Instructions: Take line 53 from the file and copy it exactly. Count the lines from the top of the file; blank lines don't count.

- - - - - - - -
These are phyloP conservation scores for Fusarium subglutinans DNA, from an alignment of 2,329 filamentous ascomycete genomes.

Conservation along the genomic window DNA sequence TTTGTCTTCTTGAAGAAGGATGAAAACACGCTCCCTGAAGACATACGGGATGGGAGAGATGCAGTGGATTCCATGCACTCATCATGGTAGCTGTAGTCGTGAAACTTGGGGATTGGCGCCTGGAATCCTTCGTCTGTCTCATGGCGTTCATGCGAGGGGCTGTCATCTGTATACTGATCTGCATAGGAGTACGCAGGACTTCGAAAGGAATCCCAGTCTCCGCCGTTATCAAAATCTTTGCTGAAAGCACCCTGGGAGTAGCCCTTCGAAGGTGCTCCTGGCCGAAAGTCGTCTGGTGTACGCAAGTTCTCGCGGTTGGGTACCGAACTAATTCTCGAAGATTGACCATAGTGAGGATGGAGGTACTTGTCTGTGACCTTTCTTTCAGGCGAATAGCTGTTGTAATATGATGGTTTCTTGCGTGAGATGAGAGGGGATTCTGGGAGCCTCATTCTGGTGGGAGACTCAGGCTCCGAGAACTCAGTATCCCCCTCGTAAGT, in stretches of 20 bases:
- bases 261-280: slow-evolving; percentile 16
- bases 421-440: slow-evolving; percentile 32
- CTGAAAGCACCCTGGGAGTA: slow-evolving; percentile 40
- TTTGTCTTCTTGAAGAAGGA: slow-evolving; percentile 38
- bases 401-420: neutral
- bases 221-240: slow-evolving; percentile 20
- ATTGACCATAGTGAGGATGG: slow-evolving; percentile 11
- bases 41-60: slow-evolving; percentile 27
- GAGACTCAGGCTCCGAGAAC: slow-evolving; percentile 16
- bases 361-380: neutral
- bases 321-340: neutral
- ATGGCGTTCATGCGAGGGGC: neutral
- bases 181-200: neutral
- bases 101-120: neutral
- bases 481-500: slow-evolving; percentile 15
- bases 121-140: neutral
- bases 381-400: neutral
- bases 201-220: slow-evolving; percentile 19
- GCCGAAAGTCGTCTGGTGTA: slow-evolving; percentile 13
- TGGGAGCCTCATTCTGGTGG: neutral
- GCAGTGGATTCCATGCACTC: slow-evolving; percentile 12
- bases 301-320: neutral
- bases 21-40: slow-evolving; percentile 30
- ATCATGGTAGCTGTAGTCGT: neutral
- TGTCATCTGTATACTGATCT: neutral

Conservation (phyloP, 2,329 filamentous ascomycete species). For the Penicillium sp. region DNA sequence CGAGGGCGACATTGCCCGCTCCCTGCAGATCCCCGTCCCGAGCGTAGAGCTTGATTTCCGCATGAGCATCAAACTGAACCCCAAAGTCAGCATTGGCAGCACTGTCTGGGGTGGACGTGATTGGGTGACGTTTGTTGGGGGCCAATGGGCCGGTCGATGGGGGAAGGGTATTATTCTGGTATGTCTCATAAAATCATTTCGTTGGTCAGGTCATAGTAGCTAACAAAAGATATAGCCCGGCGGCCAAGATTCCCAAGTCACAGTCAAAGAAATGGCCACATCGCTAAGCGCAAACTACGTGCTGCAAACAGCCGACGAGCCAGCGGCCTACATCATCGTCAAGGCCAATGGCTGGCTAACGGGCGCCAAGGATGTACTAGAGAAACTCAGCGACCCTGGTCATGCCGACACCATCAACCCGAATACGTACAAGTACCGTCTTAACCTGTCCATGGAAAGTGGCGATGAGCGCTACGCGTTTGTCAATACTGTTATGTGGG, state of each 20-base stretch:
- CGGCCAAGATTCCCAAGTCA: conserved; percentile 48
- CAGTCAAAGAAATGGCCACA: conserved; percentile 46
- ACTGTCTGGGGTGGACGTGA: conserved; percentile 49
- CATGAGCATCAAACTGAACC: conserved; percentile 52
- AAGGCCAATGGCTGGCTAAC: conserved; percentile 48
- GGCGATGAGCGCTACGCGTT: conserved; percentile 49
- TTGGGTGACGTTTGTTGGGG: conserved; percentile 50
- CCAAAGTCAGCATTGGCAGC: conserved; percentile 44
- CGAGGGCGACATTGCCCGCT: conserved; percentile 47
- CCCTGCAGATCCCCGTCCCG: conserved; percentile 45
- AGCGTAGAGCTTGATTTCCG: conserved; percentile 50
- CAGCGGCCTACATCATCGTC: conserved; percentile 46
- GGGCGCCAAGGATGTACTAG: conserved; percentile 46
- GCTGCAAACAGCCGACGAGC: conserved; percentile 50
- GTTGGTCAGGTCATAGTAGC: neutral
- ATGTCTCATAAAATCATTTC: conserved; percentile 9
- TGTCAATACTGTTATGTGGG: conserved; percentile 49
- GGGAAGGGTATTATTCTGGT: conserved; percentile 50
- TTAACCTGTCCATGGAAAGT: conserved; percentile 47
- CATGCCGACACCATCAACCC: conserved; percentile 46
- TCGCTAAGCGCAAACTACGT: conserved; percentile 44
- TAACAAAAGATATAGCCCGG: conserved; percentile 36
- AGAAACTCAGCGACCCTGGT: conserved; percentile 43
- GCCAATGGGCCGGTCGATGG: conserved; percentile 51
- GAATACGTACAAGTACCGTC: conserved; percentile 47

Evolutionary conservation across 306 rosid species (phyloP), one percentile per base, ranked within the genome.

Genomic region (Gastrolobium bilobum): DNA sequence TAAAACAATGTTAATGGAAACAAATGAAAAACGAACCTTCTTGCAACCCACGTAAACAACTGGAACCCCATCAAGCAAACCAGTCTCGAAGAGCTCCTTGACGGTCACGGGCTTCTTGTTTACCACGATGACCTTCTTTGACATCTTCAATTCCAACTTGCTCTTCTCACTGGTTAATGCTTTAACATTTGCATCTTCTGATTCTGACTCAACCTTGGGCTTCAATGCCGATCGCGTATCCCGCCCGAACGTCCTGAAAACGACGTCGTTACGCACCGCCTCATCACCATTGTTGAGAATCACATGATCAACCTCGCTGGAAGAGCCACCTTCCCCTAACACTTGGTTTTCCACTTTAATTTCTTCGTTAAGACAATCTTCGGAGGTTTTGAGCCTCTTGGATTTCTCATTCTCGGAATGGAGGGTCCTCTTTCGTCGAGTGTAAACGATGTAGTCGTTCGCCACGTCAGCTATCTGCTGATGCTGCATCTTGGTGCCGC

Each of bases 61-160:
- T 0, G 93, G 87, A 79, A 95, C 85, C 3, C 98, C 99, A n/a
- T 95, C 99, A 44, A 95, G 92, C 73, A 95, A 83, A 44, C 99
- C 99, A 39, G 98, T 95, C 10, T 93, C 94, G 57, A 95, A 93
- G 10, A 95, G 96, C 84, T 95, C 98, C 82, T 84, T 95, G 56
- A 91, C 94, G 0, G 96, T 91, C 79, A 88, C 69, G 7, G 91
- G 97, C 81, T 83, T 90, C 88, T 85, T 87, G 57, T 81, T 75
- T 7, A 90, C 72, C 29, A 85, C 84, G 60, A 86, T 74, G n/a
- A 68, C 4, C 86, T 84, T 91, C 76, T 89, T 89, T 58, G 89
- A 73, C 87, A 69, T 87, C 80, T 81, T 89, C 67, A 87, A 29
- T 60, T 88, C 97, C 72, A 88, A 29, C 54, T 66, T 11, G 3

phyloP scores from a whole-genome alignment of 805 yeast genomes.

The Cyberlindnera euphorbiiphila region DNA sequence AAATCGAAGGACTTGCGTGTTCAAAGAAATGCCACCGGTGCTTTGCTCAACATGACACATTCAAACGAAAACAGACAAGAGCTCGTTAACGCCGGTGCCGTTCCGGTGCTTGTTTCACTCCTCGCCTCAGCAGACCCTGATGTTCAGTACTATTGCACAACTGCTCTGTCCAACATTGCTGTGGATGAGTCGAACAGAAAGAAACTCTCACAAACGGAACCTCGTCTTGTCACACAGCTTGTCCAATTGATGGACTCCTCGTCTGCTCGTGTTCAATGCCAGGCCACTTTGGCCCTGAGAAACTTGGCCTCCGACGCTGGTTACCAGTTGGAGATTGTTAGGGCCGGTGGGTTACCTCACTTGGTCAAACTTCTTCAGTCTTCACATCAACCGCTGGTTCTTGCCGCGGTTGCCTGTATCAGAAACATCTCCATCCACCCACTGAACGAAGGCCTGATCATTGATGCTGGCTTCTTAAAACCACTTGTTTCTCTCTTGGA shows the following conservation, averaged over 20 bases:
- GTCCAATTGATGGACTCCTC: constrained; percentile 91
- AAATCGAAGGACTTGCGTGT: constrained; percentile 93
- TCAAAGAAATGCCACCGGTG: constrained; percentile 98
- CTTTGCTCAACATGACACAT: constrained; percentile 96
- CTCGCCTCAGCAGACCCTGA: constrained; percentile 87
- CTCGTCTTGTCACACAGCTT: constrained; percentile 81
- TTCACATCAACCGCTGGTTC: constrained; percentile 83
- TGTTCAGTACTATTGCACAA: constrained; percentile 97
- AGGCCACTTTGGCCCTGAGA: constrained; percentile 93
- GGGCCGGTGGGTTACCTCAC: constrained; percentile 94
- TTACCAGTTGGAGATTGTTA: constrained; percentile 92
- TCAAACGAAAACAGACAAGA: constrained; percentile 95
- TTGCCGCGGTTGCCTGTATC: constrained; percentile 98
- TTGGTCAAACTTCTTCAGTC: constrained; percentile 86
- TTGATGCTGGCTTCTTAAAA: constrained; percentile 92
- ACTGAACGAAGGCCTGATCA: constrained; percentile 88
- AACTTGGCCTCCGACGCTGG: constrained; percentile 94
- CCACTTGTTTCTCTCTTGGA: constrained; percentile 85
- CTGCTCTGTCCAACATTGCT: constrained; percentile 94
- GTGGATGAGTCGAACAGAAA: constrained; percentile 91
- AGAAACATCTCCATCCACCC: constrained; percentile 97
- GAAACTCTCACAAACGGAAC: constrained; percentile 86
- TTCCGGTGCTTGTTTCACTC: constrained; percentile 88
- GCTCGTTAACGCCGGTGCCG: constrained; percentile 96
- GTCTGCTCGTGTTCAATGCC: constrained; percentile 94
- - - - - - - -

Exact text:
- GAATACGTACAAGTACCGTC: conserved; percentile 47